March 28th, 2018 ~ Vol. 89 No. 13
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Great Divide Trail info session draws a full house
Economic opportunity for Crowsnest Pass grows as trail popularity grows
Crowsnest Pass Herald Front Page
Anna Kroupina Photo
It was a full house at Country Encounters where community members gathered to learn more about plans to relocate a section of the Great Divide Trail from its current location on the British Columbia side crossing Teck mine property, to a section just north of Crowsnest Pass. Pictured left is David Hockey, chairman of the Great Divide Trail Association.
ANNA KROUPINA
Pass Herald Reporter
About 50 people gathered for a Great Divide Trail Association (GDTA) information session at Country Encounters on March 21 to learn more about the plans to relocate a section of trail just north of Crowsnest Pass.

There is a section along the Great Divide Trail (GDT) that crosses Teck’s Line Creek mine property that the group hopes to relocate to a Public Land Use Zone (PLUZ) more suitable to hiking.

The planned 44 km of new, relocated trail will begin at Chinook Lake, snaking through the alpine and follow the divide between Alberta and B.C. and connecting with the trail to Tornado Mountain at the Highways 40 and 940 intersection.

Right now, seven separate trips are set up for this summer between June and August that will involve volunteers building bridges, clearing a path for and then marking the brand new trail.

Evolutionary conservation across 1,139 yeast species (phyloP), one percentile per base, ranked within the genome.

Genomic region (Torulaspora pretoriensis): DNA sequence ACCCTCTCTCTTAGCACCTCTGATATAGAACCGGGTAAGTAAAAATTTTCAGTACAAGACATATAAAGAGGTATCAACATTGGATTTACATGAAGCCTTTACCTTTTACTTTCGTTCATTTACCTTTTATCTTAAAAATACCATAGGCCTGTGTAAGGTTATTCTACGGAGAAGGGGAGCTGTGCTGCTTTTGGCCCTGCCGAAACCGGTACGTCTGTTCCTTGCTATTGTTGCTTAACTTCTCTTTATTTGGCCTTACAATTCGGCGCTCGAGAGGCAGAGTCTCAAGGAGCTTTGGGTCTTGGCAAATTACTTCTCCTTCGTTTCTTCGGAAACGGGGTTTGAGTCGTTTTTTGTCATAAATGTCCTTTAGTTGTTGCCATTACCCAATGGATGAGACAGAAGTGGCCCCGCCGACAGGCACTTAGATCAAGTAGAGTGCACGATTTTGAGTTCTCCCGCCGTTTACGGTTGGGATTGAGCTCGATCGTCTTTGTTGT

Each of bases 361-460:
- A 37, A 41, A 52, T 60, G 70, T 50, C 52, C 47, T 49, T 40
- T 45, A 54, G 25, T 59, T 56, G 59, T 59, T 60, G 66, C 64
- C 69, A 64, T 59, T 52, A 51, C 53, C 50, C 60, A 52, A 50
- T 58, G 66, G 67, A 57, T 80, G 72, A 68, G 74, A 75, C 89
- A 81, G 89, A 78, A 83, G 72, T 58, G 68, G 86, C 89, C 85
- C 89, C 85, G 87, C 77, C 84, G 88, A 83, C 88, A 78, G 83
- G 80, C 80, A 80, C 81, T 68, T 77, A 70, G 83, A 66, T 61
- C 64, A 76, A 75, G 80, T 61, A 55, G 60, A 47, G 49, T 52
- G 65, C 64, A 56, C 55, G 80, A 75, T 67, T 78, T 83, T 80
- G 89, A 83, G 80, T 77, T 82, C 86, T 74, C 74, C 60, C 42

There are two main types of trips, the signature trip – where all food is included - and the hybrid trip – where volunteers are expected to bring their own food, but cooking utensils and a kitchen area are provided. While both these trips span several days, there may also be opportunity for volunteers to participate in day-long opportunities.

All hand and power tools are provided by the association, but volunteers are required to bring proper clothing, sleeping and camping items and personal toiletries.

A training session for volunteers is scheduled for May where volunteers will teach safety and technique to working with tools.
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“There will be a lot of tread work and brush work up in this section and not so much tree-cutting as it's high-alpine area. We really want to show what you do, how to operate the tools and how to use them safely. The trail will get built and we want you to go home tired, but we don’t want anyone to get hurt," says Hockey.

In the broader vision, the association is seeking to establish the very first chapter formation of the GDTA in Crowsnest Pass, a group of local volunteers and leaders and “boots on the ground”, as Hockey puts it, who will coordinate and perform ongoing maintenance of the section GDT work in the area from Crowsnest Pass north to Window Mountain.
“We would like to see a lot of the decision-making coming from the Crowsnest Chapter, not just out of Calgary although there will be tons of support from Calgary,” says Hockey.

Although some of the upcoming trips are already filled to capacity, there are still some spots left for those interested in volunteering. Email greatdividetrail@gmail.com for information on which trips have openings, or visit http://www.greatdividetrail.com for resources about the Great Divide Trail.